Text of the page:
Tri-Village News

Grant of $3 million targets shared brownfield tract

Kaplin Tract, split between Columbus and Grandview, to be cleaned up, developed


Franklin County commissioners Oct. 16 approved the use of a $3-million Clean Ohio Revitalization Fund grant for remediation of a 36-acre site at the northeast corner of Dublin Road and Grandview Avenue.

Wagenbrenner Development Inc. plans to redevelop the brownfield site, known as the Kaplin Tract, as a mixed-use project expected to include 200 residential units and more than 265,000 square feet of commercial and retail space.

Most of the site is in the city of Columbus, though about nine acres rest in Grandview.

"It's another nice large-scale project for our community," Grandview Mayor Ray DeGraw said. "It will be similar to Grandview Yard, but on a smaller scale."

Like the Yard, the project will involve cooperation between Grandview and Columbus, but in reverse, DeGraw said.

"While the Yard is in Grandview, most of the infrastructure work that needs to be done is in Columbus," he said. "With this project, most of it sits in Columbus, but most of the infrastructure work will be done in Grandview."

The property was a sand and gravel pit in the 1920s and served as a garbage dump from the 1940s until it closed in 1967.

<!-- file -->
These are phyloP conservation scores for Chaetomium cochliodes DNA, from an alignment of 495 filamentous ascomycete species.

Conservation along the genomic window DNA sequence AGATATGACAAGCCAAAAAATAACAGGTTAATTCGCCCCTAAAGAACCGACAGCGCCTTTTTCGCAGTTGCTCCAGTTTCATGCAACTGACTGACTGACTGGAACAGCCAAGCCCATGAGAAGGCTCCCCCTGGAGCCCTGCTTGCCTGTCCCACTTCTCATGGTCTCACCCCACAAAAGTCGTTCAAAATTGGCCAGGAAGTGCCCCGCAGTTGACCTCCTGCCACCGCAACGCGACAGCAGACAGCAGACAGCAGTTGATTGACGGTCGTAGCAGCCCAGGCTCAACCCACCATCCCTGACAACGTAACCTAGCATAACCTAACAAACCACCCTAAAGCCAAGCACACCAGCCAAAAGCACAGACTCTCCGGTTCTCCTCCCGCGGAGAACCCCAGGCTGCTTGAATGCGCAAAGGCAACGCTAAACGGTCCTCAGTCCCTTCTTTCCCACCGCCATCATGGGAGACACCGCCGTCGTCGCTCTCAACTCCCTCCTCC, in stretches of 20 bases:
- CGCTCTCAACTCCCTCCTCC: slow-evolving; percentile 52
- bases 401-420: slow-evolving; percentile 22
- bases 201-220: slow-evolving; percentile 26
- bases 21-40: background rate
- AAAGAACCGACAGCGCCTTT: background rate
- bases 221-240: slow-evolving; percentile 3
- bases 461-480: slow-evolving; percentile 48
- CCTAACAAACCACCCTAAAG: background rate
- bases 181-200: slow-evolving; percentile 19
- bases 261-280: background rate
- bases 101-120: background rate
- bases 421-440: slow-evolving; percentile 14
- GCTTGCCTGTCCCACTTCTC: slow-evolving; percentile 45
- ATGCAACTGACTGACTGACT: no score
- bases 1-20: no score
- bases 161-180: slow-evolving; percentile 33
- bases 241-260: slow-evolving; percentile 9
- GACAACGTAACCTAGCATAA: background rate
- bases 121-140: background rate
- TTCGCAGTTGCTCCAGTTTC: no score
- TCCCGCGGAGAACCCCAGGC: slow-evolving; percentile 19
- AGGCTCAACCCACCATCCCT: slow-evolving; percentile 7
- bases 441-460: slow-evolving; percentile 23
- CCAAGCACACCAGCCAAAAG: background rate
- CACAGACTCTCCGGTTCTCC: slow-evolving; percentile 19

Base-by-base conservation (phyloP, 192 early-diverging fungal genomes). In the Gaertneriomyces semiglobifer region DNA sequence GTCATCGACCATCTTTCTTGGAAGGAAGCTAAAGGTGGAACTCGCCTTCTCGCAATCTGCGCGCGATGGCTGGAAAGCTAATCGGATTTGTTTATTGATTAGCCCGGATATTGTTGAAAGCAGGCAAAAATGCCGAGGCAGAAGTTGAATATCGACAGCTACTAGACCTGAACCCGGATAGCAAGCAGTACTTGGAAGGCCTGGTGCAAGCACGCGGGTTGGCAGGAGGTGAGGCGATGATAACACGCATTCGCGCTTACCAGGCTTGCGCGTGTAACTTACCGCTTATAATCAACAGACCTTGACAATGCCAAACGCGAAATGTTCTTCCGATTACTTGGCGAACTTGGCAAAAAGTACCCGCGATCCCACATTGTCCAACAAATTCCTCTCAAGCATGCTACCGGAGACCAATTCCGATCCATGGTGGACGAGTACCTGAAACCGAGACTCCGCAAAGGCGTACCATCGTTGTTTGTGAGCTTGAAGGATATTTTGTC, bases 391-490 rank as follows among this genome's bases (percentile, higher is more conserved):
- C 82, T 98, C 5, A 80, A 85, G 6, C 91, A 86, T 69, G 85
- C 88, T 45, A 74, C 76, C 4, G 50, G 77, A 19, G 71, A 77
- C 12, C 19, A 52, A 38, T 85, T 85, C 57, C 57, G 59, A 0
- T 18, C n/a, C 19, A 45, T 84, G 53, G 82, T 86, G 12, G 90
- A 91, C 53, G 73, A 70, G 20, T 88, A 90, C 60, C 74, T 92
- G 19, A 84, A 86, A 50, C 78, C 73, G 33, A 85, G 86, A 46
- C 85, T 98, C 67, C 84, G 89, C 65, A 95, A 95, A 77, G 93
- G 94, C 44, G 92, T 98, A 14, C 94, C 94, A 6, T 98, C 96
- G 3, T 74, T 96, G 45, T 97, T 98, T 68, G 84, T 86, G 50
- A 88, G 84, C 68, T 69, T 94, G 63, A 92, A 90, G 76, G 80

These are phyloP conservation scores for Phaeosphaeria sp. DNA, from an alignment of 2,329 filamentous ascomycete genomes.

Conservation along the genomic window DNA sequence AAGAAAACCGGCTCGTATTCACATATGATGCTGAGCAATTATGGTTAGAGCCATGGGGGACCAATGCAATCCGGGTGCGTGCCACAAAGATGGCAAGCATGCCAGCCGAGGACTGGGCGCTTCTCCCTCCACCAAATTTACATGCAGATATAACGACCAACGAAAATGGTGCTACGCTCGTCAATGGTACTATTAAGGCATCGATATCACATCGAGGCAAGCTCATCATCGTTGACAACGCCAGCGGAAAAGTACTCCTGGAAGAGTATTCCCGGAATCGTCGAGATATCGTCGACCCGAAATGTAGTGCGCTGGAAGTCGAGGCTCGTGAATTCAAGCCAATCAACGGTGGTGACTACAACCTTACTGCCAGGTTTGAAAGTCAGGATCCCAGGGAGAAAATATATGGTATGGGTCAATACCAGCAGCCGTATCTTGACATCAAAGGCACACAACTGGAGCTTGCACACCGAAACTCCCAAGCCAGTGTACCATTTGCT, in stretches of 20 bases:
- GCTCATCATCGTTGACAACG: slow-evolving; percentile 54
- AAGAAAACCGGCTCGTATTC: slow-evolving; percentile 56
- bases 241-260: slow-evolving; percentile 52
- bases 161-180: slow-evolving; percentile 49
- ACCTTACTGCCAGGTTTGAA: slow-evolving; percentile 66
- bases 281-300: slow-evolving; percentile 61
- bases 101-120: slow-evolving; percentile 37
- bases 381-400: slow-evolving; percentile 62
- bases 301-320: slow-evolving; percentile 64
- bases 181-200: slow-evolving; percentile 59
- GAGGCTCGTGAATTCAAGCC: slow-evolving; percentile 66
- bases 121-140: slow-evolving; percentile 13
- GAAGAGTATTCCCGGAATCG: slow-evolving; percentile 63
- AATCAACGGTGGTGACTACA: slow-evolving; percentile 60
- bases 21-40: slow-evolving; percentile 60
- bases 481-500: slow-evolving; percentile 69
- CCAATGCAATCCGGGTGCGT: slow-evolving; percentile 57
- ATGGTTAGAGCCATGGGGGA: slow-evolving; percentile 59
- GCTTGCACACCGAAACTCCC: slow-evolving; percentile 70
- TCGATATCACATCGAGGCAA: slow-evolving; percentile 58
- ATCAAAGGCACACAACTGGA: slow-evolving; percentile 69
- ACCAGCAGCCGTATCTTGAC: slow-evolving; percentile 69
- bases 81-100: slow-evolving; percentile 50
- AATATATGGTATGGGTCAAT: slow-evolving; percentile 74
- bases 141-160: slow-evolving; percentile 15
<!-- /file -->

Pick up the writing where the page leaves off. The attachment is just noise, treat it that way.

The site has been vacant since.

It will take some time to clean up and redevelop the site, Eric Wagenbrenner, a vice president with the developer, told commissioners.

A "tremendous amount" of fill will be needed for the site, perhaps as much as 130,000 cubic yards of dirt, he said.

There also will be topographical and geotechnical issues that will have to be addressed, Wagenbrenner said.

The portion of the property that sits in Grandview is in need of less remediation, so it is possible that area would be more conducive to residential development, DeGraw said.

It is still to be determined what specific uses will go where in the development, he said.

The total cost of preparing the site for development will be about $6.4 million, James Schimmer, the county's director of economic development and planning, told commissioners.

The city of Columbus and Wagenbrenner will split the remaining cost of the cleanup, he said.